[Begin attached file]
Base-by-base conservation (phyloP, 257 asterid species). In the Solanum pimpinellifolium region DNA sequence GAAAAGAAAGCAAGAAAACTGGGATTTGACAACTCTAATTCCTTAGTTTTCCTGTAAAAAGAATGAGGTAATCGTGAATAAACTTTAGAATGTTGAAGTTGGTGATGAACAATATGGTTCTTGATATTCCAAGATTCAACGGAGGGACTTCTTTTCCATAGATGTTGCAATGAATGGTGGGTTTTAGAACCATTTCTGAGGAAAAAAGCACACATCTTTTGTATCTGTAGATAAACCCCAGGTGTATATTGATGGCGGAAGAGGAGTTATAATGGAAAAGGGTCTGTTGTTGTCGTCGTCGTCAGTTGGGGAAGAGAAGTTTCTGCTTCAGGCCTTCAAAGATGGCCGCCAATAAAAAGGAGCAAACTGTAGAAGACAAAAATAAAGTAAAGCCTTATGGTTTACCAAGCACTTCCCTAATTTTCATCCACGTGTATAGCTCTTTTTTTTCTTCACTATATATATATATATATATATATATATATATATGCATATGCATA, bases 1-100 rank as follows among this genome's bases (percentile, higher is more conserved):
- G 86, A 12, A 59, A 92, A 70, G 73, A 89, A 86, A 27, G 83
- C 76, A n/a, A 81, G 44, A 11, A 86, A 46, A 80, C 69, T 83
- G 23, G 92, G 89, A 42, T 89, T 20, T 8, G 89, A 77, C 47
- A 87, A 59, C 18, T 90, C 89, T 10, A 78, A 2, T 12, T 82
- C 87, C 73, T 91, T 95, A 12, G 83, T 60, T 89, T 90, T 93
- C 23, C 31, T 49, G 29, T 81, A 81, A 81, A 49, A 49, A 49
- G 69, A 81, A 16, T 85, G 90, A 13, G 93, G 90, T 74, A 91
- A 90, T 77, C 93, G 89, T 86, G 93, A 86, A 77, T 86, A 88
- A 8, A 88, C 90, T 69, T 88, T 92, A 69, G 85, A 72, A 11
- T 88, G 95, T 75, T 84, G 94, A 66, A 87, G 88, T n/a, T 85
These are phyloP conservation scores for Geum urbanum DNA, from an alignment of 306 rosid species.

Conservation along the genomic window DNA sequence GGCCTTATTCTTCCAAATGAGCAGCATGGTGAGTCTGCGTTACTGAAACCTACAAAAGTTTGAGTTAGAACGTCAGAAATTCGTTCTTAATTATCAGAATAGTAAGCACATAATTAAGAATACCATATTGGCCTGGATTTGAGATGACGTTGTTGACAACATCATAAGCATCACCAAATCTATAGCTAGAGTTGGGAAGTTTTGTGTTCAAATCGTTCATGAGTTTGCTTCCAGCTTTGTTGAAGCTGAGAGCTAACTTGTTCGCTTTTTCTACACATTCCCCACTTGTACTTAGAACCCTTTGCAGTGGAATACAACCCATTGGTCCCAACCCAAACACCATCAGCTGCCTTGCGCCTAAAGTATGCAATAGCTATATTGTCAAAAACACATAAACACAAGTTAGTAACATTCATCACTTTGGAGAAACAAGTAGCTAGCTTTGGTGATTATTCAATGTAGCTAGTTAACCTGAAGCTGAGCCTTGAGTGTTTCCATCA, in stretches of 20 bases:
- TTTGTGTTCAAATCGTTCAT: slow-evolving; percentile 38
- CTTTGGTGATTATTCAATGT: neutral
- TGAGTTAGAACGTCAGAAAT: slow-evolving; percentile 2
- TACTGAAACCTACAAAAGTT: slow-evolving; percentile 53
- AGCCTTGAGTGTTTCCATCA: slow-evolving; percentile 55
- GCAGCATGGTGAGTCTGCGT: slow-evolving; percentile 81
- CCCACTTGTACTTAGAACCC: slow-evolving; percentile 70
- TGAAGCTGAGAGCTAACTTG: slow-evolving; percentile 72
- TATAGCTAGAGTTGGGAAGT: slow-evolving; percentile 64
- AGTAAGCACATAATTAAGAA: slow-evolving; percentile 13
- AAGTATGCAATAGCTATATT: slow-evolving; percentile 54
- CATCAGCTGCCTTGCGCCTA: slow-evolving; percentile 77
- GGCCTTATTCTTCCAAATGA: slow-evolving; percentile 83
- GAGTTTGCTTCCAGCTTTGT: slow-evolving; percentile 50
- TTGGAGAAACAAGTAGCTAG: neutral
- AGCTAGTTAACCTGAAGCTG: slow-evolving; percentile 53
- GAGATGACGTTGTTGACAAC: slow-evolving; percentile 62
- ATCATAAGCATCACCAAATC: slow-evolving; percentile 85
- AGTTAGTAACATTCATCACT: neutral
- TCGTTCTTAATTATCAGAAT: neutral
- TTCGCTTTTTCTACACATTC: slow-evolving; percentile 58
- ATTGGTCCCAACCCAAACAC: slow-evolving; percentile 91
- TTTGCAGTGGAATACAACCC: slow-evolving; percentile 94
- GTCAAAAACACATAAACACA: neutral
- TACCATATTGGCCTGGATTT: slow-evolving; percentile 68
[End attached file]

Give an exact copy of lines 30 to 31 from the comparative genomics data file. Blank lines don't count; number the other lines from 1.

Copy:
- GAGATGACGTTGTTGACAAC: slow-evolving; percentile 62
- ATCATAAGCATCACCAAATC: slow-evolving; percentile 85